Maintenance workers were mistakenly on the wrong track when an Amtrak passenger train struck a large piece of railway equipment on Sunday near Philadelphia and killed two people, according to CNN.

The network cited an unnamed source in reporting that the train hit the crew after a "colossal" error left them on an active track.

Investigators on Monday from the National Transportation Safety Board were analyzing an event data recorder and video recordings recovered after the front of the train went off the tracks in Chester, Pennsylvania, about 15 miles southwest of Philadelphia.

The accident on Sunday morning also injured 35 people and left service suspended for much of the day along the busy corridor between Philadelphia and New York.

People aboard Amtrak Train 89, bound for Savannah, Georgia, from New York with about 330 passengers, described the jolt when the collision occurred.

RELATED: Amtrak to run regular schedule despite Philadelphia-area derailment

Steve Forbes, the U.S. publishing executive and two-time former Republican presidential hopeful, told CNN on Monday he was riding in the last car of the train that crashed.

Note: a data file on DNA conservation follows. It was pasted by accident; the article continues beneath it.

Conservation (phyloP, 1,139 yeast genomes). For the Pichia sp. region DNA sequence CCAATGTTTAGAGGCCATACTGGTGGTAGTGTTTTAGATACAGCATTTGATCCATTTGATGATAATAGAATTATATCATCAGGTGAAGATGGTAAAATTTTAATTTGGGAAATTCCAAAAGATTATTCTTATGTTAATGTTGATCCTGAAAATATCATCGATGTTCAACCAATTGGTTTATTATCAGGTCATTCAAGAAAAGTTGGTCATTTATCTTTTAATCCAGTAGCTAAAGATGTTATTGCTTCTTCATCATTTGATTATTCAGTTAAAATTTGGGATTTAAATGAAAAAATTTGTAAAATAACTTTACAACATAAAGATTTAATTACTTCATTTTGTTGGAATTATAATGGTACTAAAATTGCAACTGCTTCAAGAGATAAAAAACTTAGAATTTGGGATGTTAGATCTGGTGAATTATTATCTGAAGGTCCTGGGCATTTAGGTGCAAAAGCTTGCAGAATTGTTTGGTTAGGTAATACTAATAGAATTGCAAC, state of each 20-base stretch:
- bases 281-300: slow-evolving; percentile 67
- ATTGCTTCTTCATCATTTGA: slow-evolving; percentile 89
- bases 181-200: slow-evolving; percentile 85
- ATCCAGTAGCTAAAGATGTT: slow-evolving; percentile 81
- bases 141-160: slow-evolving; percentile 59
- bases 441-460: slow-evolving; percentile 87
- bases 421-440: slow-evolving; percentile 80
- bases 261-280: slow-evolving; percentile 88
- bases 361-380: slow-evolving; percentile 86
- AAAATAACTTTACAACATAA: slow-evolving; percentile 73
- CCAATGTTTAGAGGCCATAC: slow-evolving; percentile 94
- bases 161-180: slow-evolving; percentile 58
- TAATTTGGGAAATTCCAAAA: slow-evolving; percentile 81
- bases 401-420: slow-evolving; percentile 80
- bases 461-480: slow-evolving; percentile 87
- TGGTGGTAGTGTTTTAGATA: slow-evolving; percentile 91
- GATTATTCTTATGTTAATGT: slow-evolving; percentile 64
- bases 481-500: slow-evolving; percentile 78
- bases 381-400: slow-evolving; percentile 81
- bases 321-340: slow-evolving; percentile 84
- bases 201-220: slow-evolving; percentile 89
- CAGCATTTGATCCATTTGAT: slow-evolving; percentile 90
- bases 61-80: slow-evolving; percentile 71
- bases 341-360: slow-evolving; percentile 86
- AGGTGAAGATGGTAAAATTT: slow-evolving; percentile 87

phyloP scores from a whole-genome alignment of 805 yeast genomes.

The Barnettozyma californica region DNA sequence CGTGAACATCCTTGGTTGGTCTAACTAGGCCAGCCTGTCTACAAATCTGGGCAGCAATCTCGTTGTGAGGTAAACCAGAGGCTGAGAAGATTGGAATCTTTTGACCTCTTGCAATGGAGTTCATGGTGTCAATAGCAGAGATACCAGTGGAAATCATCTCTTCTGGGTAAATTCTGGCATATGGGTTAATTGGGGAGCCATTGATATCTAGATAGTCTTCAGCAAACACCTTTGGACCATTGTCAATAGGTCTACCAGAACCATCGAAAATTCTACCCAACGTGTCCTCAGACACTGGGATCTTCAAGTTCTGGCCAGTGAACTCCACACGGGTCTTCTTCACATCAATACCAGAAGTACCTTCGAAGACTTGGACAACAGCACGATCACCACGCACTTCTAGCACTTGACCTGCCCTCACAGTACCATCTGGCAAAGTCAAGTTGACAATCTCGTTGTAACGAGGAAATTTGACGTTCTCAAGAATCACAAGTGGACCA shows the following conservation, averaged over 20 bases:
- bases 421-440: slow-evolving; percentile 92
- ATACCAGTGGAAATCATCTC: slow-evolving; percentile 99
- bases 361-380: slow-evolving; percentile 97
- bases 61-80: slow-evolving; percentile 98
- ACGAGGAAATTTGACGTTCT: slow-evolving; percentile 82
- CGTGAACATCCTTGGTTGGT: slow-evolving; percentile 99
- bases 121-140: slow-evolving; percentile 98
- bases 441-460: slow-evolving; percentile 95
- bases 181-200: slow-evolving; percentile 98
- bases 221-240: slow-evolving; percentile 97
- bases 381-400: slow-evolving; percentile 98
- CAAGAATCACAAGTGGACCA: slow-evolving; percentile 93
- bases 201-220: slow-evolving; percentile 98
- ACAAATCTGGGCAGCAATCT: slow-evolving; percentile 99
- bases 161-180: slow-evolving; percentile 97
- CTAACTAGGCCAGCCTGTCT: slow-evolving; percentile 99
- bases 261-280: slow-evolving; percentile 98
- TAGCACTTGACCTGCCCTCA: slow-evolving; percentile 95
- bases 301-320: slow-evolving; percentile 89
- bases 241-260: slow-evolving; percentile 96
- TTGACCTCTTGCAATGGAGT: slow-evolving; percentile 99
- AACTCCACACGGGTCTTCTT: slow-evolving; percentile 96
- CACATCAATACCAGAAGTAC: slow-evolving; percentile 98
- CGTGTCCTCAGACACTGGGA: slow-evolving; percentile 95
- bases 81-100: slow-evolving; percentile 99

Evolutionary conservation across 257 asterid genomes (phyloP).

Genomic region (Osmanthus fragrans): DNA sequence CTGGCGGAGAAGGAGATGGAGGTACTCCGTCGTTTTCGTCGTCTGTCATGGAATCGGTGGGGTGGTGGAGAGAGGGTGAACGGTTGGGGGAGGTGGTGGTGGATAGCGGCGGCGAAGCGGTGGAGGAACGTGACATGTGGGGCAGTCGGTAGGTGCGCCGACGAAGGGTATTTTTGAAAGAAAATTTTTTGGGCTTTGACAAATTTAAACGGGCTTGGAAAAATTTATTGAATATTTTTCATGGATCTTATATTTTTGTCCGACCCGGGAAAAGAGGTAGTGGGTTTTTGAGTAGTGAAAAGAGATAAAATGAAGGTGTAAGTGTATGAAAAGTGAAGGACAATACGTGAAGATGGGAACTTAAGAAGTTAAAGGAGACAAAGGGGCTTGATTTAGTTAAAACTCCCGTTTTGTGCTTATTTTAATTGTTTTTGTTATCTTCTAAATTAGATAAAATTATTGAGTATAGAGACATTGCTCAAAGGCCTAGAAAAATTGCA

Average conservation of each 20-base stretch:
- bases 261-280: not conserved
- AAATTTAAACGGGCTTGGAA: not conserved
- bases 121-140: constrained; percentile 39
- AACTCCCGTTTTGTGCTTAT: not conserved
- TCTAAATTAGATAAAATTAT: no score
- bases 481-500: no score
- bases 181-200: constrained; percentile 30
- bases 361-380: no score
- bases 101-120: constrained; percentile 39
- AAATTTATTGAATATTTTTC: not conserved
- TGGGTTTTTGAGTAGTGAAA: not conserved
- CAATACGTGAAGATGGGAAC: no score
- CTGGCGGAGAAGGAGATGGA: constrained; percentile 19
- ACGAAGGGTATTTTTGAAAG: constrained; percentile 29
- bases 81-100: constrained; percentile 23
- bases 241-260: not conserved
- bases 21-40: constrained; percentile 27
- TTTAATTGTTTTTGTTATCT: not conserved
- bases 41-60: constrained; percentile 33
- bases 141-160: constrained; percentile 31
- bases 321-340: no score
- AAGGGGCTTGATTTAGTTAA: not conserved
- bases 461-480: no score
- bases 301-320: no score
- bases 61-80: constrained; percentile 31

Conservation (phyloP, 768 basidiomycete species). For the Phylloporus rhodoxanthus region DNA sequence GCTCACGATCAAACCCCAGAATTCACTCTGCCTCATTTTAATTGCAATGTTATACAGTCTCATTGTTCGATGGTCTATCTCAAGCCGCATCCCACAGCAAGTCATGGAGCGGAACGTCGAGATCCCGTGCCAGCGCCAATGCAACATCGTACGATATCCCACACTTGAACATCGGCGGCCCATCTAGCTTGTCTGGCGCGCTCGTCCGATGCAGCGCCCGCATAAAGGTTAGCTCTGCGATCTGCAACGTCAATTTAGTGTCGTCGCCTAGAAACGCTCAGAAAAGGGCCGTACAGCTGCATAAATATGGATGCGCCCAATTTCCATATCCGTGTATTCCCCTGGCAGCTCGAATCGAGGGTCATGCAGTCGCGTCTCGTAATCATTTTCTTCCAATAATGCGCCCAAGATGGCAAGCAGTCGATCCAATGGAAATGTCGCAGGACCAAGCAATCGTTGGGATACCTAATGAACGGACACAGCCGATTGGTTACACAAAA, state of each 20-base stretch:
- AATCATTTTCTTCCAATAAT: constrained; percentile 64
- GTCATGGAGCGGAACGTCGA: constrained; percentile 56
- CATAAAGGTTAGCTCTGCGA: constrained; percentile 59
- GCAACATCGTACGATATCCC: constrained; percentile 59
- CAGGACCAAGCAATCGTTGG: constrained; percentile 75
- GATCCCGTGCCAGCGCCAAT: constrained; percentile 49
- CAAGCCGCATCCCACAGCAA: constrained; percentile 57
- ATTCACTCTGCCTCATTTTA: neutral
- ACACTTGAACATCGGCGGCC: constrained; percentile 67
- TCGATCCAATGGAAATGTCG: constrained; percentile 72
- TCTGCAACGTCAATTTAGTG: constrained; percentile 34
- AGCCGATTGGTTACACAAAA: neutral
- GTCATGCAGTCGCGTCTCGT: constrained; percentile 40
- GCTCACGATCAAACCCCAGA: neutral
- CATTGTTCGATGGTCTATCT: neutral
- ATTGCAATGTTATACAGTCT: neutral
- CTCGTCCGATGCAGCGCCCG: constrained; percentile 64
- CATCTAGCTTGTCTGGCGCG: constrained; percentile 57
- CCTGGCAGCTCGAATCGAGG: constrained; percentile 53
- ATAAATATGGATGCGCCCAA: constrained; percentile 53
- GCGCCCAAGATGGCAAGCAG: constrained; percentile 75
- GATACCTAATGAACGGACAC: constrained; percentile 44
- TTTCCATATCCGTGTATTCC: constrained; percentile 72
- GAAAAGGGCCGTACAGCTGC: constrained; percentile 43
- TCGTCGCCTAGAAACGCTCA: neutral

"It was a matter of nanoseconds, but you felt the train was coming to a screeching halt, then it eased up a bit, then another screech," Forbes said. "There was coffee flying everywhere. There was the smell of smoke."

The locomotive engineer was among those on board the train taken to hospitals with injuries, none life-threatening, the NTSB said.

Forbes said passengers determined there was no fire and decided to stay inside the train car to avoid contact with live electrical wires outside. They did not receive instructions until first responders made their way to the final car about 30 minutes later, he told CNN.

Amtrak spokesman Mike Tolbert said the railroad was operating its normal schedule of train service along the busy Northeast rail corridor on Monday. He referred all other questions to the NTSB, which did not immediately respond to a request for comment.

The crash was the latest in a series involving the U.S. passenger rail carrier and occurred a few miles south of the site of a 2015 derailment in which eight people were killed.